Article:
Opdivo® (Nivolumab) was approved by the FDA in 2014 to treat advanced melanoma and in 2015 to treat advanced lung cancer. Specifically, nivolumab is used in combination with ipilimumab (Yervoy®) to treat patients with wild-type BRAF melanoma that has spread or is no longer removal by surgery. Nivolumab is also used to treat non-small cell lung cancer patients whose lung cancer has spread, has not responded or is no longer responding to platinum-based chemotherapies, and has abnormal EGFR or ALK genes.1 On November 10, 2016, the U. S. Food and Drug Administration approved nivolumab (OPDIVO Injection, Bristol-Myers Squibb Company), for the treatment of patients with recurrent or metastatic squamous cell carcinoma of the head and neck (SCCHN) with disease progression on or after a platinum-based therapy.2
Opdivo works by inhibiting the PD-1 protein on cells, which blocks the body’s immune system from attacking melanoma tumors. Opdivo is intended for patients who have been previously treated with ipilimumab and, for melanoma patients whose tumors express a gene mutation called BRAF V600, for use after treatment with ipilimumab and a BRAF inhibitor.
Nivolumab comes as a liquid to be injected into a vein over 60 minutes by a doctor or nurse in a hospital or medical facility. It is usually given once every 2 weeks for as long as your doctor recommends that you receive treatment.
Binding of the PD-1 ligands, PD-L1 and PD-L2, to the PD-1 receptor found on T cells, inhibits T-cell proliferation and cytokine production. Upregulation of PD-1 ligands occurs in some tumors and signaling through this pathway can contribute to inhibition of active T-cell immune surveillance of tumors. Nivolumab is a human immunoglobulin G4 (IgG4) monoclonal antibody that binds to the PD-1 receptor and blocks its interaction with PD-L1 and PD-L2, releasing PD-1 pathway-mediated inhibition of the immune response, including the anti-tumor immune response. In syngeneic mouse tumor models, blocking PD-1 activity resulted in decreased tumor growth. Combined nivolumab (anti-PD-1) and ipilimumab (anti-CTLA-4) mediated inhibition results in enhanced T-cell function that is greater than the effects of either antibody alone, and results in improved anti-tumor responses in metastatic melanoma. In murine syngeneic tumor models, dual blockade of PD-1 and CTLA-4 resulted in increased anti-tumor activity.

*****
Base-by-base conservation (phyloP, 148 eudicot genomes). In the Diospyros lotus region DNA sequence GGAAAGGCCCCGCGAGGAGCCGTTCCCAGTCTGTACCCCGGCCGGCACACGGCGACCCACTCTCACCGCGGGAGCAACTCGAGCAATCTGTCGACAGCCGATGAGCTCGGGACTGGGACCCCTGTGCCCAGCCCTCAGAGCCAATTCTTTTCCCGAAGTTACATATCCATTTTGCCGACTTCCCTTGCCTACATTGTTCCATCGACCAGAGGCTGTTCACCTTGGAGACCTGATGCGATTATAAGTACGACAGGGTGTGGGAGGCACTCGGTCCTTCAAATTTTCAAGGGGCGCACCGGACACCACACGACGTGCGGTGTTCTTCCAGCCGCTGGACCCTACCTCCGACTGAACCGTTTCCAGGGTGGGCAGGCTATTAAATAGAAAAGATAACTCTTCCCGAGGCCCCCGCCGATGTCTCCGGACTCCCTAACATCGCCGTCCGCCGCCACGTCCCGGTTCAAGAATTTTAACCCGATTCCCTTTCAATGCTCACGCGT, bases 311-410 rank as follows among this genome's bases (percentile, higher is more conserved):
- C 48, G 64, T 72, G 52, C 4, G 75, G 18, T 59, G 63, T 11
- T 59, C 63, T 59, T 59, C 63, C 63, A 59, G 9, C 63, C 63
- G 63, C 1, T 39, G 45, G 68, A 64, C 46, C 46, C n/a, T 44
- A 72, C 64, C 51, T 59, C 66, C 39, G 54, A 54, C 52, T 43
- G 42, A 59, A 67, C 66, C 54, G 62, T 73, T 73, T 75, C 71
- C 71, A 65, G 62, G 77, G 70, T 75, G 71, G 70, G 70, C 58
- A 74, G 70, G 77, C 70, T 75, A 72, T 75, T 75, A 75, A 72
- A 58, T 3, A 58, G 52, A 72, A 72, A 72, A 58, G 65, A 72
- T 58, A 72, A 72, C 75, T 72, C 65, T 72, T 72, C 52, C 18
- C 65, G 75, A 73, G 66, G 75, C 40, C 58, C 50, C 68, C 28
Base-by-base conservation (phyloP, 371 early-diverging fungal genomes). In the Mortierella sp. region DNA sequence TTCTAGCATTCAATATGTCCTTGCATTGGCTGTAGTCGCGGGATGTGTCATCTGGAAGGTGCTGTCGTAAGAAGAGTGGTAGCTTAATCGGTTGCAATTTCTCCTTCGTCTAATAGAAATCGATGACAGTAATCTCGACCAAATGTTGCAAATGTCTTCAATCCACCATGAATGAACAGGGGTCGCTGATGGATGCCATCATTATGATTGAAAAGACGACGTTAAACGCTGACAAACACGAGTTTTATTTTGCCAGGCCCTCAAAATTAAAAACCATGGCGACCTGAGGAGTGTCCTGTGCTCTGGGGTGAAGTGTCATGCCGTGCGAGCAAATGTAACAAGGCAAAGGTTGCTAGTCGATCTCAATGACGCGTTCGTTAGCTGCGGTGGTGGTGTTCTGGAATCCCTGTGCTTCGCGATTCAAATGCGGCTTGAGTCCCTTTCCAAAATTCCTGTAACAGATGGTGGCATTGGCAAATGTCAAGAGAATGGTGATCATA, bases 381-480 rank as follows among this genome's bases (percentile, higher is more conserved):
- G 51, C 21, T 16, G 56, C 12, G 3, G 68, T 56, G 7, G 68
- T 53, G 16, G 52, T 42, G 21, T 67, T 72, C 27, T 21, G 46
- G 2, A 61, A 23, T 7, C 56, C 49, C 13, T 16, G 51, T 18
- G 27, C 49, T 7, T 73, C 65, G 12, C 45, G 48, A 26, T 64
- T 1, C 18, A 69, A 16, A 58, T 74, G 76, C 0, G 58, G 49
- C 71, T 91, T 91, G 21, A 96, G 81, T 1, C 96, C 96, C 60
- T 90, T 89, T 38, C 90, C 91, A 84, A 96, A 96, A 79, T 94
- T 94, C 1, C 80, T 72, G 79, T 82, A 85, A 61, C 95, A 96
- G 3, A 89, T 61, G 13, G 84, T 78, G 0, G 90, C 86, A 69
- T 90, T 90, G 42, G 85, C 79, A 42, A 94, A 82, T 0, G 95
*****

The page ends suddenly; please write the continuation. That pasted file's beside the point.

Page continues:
The diagram above shows the complex structure of PD-1 and Nivolumab-Fab.
Common side effects of Opdivo include rash, itching, cough, upper respiratory tract infection, and swelling of the extremities.